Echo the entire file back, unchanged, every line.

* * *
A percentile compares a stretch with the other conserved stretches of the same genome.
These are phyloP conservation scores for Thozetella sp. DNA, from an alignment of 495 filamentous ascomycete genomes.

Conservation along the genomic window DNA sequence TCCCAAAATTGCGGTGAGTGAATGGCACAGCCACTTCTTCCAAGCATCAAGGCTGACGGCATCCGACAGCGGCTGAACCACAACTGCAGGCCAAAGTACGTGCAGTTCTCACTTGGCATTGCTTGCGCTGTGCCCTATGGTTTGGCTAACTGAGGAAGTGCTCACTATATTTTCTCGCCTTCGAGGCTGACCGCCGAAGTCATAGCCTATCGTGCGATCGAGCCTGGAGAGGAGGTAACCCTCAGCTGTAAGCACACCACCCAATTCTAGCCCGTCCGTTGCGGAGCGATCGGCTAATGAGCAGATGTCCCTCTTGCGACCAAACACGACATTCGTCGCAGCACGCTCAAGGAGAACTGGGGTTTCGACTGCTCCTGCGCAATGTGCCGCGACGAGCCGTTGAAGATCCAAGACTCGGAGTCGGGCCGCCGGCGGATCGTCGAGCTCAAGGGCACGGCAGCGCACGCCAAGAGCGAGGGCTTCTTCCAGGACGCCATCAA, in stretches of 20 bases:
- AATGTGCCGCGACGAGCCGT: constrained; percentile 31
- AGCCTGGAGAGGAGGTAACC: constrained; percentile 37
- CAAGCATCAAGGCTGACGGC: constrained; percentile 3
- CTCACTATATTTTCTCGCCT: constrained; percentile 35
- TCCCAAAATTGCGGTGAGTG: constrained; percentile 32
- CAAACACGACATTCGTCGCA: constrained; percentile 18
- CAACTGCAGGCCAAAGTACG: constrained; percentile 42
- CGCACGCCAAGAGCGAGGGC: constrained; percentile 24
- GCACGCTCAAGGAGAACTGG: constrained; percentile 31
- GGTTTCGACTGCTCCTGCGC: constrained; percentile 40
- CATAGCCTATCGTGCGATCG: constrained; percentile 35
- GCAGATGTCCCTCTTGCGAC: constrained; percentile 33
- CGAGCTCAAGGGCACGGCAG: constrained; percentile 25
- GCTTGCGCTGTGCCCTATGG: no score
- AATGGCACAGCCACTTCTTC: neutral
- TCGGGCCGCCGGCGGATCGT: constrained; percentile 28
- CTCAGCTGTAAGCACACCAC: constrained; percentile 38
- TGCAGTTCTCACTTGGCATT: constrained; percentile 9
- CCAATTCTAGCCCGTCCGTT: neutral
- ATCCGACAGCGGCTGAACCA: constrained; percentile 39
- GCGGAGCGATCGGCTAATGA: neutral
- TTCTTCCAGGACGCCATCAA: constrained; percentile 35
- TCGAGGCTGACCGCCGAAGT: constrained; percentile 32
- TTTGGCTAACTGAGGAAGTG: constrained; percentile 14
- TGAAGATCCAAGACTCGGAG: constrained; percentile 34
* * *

A percentile compares a stretch with the other conserved stretches of the same genome.
These are phyloP conservation scores for Thozetella sp. DNA, from an alignment of 495 filamentous ascomycete genomes.

Conservation along the genomic window DNA sequence TCCCAAAATTGCGGTGAGTGAATGGCACAGCCACTTCTTCCAAGCATCAAGGCTGACGGCATCCGACAGCGGCTGAACCACAACTGCAGGCCAAAGTACGTGCAGTTCTCACTTGGCATTGCTTGCGCTGTGCCCTATGGTTTGGCTAACTGAGGAAGTGCTCACTATATTTTCTCGCCTTCGAGGCTGACCGCCGAAGTCATAGCCTATCGTGCGATCGAGCCTGGAGAGGAGGTAACCCTCAGCTGTAAGCACACCACCCAATTCTAGCCCGTCCGTTGCGGAGCGATCGGCTAATGAGCAGATGTCCCTCTTGCGACCAAACACGACATTCGTCGCAGCACGCTCAAGGAGAACTGGGGTTTCGACTGCTCCTGCGCAATGTGCCGCGACGAGCCGTTGAAGATCCAAGACTCGGAGTCGGGCCGCCGGCGGATCGTCGAGCTCAAGGGCACGGCAGCGCACGCCAAGAGCGAGGGCTTCTTCCAGGACGCCATCAA, in stretches of 20 bases:
- AATGTGCCGCGACGAGCCGT: constrained; percentile 31
- AGCCTGGAGAGGAGGTAACC: constrained; percentile 37
- CAAGCATCAAGGCTGACGGC: constrained; percentile 3
- CTCACTATATTTTCTCGCCT: constrained; percentile 35
- TCCCAAAATTGCGGTGAGTG: constrained; percentile 32
- CAAACACGACATTCGTCGCA: constrained; percentile 18
- CAACTGCAGGCCAAAGTACG: constrained; percentile 42
- CGCACGCCAAGAGCGAGGGC: constrained; percentile 24
- GCACGCTCAAGGAGAACTGG: constrained; percentile 31
- GGTTTCGACTGCTCCTGCGC: constrained; percentile 40
- CATAGCCTATCGTGCGATCG: constrained; percentile 35
- GCAGATGTCCCTCTTGCGAC: constrained; percentile 33
- CGAGCTCAAGGGCACGGCAG: constrained; percentile 25
- GCTTGCGCTGTGCCCTATGG: no score
- AATGGCACAGCCACTTCTTC: neutral
- TCGGGCCGCCGGCGGATCGT: constrained; percentile 28
- CTCAGCTGTAAGCACACCAC: constrained; percentile 38
- TGCAGTTCTCACTTGGCATT: constrained; percentile 9
- CCAATTCTAGCCCGTCCGTT: neutral
- ATCCGACAGCGGCTGAACCA: constrained; percentile 39
- GCGGAGCGATCGGCTAATGA: neutral
- TTCTTCCAGGACGCCATCAA: constrained; percentile 35
- TCGAGGCTGACCGCCGAAGT: constrained; percentile 32
- TTTGGCTAACTGAGGAAGTG: constrained; percentile 14
- TGAAGATCCAAGACTCGGAG: constrained; percentile 34